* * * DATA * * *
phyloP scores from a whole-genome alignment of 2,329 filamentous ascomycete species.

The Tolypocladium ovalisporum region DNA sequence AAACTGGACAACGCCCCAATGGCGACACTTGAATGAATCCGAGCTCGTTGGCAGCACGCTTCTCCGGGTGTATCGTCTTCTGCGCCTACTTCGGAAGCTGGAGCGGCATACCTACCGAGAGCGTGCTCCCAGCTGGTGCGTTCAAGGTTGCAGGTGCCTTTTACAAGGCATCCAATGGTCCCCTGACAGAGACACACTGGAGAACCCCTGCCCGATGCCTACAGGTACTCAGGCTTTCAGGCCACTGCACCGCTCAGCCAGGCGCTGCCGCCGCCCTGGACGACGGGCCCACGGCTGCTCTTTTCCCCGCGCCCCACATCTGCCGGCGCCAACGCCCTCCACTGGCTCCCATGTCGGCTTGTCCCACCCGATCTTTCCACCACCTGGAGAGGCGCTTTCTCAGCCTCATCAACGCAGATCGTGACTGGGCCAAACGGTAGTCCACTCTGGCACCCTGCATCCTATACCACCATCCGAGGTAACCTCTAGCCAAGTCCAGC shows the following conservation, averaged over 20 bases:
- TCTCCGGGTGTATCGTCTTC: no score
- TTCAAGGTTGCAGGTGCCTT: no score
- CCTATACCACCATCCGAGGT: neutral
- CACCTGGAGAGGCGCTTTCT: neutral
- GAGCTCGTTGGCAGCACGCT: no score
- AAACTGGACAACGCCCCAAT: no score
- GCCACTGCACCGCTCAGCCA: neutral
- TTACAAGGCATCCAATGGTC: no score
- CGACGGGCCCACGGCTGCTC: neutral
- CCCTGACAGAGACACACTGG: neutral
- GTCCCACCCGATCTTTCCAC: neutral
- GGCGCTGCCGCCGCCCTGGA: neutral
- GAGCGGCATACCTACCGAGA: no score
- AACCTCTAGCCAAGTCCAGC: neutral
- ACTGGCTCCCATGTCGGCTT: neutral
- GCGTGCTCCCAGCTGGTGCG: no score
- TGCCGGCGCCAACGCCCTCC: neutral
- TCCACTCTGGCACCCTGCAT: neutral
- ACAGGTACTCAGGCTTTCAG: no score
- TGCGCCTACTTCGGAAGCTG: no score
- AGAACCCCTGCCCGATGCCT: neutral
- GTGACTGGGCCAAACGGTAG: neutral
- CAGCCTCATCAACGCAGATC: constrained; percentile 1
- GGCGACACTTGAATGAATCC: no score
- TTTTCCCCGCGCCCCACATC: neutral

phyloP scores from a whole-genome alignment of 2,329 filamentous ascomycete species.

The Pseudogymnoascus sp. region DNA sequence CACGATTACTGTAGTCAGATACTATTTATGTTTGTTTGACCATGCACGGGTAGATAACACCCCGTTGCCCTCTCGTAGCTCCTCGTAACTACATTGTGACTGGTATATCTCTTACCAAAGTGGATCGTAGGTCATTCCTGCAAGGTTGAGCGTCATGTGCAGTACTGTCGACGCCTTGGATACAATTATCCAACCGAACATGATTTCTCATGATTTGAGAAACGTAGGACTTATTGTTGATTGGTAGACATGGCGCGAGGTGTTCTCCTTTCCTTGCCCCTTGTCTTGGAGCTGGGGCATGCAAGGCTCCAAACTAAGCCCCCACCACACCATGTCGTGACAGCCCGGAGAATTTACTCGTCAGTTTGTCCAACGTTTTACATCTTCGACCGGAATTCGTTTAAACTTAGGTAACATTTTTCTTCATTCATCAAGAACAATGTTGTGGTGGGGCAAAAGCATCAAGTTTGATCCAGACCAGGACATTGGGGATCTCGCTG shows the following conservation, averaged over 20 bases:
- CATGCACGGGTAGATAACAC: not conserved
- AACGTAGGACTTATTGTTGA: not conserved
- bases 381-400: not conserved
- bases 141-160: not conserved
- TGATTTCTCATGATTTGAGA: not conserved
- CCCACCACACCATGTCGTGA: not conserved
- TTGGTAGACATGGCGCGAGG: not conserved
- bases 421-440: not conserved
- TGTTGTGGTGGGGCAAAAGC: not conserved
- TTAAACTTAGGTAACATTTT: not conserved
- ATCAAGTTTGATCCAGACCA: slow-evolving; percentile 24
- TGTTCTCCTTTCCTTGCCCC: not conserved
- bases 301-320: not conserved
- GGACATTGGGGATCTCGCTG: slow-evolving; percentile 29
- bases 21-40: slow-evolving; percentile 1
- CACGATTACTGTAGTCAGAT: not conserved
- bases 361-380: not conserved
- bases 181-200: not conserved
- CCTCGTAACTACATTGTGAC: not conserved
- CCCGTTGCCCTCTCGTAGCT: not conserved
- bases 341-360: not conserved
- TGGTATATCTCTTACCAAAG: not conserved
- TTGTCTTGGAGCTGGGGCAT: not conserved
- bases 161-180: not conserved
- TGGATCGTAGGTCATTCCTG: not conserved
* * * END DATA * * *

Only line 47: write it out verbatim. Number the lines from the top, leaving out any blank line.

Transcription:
- bases 181-200: not conserved